In 15 years of existence, Ceela has followed 120 electoral processes in Latin America and the Caribbean. In Venezuela, Ceela observation missions began to form in 2004.
“The Venezuelan electoral system has always been excellent, but the political circumstances that the country has lived through since the election of President Chávez have caused many international and right-wing Venezuelan actors to question the transparency of the electoral system, which forced the CNE to extreme its security measures. . They had to include a series of audits, as well as accepting international suggestions”, emphasizes Nicanor Moscoso, president of the Council of Electoral Experts.
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Among the recommendations adopted by the CNE is the creation of a protocol for the statistical verification of manual minutes of locations and voting. Manual minutes are only used when electronic voting machines are faulty, so they can be compared to voting. If the minutes do not undergo prior statistical control, they will be reviewed by the national directors of electoral power. However, Picón emphasizes “there was no failure in the elections and simulations of recent years”.
Another permanent opposition criticism is the presence of Chavismo campaign meeting points very close to polling stations, something that the electoral power assures it will ban.
“Possibly soon after being in power for 20 years, the government will co-opt some extracts and has all the functions of the State in its hands and this gives it some advantage in the logistical aspect, but the logistics don’t rule people’s minds. in government it also means being qualified as good or bad,” comments Nicanor Moscoso, former president of Ecuador’s electoral power.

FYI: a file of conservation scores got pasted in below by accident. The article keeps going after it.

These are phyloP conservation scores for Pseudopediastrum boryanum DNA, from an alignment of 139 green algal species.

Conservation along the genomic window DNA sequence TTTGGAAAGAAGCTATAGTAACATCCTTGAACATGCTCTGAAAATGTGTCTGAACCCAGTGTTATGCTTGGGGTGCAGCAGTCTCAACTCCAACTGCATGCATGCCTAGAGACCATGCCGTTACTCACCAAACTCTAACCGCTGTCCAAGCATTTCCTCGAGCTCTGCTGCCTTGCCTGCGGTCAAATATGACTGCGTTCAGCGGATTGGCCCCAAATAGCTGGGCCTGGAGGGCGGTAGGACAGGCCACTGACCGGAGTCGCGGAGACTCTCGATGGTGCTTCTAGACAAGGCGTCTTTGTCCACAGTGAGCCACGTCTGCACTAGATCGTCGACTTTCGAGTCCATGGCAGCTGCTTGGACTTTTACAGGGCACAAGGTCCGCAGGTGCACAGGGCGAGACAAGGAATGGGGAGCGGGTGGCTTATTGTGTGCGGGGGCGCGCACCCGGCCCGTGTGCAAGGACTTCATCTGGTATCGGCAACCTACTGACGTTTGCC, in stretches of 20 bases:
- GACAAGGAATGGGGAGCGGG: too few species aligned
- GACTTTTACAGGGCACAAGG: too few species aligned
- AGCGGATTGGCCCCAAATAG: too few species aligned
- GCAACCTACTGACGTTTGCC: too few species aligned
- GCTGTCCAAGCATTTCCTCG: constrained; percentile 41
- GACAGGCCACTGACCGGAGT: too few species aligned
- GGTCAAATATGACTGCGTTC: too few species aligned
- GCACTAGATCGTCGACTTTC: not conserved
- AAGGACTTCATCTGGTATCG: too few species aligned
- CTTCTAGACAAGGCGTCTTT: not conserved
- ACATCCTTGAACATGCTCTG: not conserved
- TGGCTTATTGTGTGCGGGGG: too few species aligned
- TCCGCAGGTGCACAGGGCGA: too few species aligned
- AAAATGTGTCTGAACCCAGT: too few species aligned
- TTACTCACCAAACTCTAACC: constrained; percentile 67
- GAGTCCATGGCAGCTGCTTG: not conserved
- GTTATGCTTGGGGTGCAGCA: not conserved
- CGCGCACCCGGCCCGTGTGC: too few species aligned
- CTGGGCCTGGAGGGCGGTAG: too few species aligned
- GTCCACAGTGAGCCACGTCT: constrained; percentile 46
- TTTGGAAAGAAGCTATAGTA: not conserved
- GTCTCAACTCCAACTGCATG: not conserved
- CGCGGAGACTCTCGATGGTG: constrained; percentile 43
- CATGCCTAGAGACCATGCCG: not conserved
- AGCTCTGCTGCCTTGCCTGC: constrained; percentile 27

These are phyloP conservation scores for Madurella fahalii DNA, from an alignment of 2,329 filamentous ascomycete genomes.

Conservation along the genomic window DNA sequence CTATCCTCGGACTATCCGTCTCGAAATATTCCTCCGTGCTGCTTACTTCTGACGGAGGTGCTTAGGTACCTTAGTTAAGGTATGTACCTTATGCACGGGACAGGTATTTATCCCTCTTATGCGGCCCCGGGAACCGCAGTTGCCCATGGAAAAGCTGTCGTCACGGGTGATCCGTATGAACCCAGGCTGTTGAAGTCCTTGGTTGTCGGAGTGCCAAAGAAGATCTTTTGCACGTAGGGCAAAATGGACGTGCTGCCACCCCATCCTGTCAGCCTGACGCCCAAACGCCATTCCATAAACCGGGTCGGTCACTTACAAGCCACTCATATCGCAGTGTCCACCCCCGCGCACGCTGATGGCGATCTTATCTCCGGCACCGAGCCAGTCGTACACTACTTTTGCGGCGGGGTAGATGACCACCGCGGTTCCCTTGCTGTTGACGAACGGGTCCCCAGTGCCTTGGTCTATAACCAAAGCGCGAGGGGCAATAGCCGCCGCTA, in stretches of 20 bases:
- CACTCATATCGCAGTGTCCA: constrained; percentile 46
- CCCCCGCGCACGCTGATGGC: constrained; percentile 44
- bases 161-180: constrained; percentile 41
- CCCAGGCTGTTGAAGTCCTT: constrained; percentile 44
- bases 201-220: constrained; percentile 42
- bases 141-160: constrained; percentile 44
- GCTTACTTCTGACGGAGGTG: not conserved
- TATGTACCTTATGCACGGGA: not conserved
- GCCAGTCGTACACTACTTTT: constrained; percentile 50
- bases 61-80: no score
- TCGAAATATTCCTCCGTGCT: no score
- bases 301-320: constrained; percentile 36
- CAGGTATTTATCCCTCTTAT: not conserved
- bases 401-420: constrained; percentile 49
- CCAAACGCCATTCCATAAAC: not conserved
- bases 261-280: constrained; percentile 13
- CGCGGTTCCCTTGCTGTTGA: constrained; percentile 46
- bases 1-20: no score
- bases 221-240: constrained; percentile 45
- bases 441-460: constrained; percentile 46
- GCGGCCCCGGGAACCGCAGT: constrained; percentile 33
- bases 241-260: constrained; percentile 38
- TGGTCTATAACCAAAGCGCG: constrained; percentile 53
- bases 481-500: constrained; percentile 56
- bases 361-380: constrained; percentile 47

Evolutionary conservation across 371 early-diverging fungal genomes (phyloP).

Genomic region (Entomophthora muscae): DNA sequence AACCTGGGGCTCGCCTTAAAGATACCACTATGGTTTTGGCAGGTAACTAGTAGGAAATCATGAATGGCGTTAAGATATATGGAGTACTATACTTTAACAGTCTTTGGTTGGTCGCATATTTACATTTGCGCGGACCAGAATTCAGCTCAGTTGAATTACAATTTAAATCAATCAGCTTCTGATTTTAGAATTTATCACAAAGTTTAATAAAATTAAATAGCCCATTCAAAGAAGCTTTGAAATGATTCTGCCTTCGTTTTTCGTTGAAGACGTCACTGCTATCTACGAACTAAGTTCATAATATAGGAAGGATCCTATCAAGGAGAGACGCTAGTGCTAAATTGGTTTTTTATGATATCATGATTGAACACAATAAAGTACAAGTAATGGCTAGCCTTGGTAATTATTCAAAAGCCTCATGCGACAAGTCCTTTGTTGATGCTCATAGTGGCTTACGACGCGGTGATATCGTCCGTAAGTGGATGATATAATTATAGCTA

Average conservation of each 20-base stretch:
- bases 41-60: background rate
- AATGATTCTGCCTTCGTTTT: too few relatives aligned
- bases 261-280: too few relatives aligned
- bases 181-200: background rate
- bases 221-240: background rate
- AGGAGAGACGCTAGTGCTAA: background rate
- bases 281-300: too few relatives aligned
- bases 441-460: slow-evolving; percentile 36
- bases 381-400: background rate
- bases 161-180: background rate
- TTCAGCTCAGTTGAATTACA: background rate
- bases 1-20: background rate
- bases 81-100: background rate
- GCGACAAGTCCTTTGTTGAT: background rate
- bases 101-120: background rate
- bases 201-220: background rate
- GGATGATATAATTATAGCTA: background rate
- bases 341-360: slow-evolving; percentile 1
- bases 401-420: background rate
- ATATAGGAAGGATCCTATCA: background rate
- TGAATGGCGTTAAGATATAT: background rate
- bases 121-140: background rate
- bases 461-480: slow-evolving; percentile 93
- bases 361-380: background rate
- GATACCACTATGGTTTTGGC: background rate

For the director of the CNE, there is a consensus in Venezuelan society on the importance of the next elections taking place without unforeseen events.
The Republic Plan will have 350,000 soldiers across the country, helping with the logistics and security of voting centers and the headquarters of strategic companies in the country, such as Petróleos de Venezuela (PDVSA) and state-owned electricity company Corpoelec.
“There will be at least 10 troops per polling center, in addition to the Bolivarian Brigades that will help with the biosecurity measures,” Picón points out.
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The November elections are seen as a thermometer for both the government and the opposition, as they will be the last electoral process before the 2024 presidential elections.
For Chavismo it will be a time to measure its popularity and for the biggest opposition parties, the process represents its resounding return to the polls.
“It is essential for this electoral process to be successful so that, together with the Dialogue Table, which is now suspended, but should be resumed soon, we can relaunch Venezuelan democracy, reinstitutionalize all areas of the state. We started with the CNE: a political agreement was achieved. place to this new board”, highlights Picón.
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Systems engineer Roberto Picón was the technical coordinator of the Mesa de Unidad Democrática (MUD), a former opposition alliance that brought together 33 organizations in the 2015 elections. He was also one of the directors of the NGO “Electoral Eye” (Electoral Eye), between 2005 and 2010, which became the current Venezuelan Electoral Observatory, one of the national organizations accredited to monitor the process.
“I think Venezuela is overcoming many obstacles and this can also be seen in the international press. Everyone talks about the elections in Nicaragua, Argentina, but nobody wants to talk about the mega elections in Venezuela. I believe that the opposition will win many positions and that will give them capacity logistics to dispute the next electoral processes”, comments Moscoso.
Edition: Thales Schmidt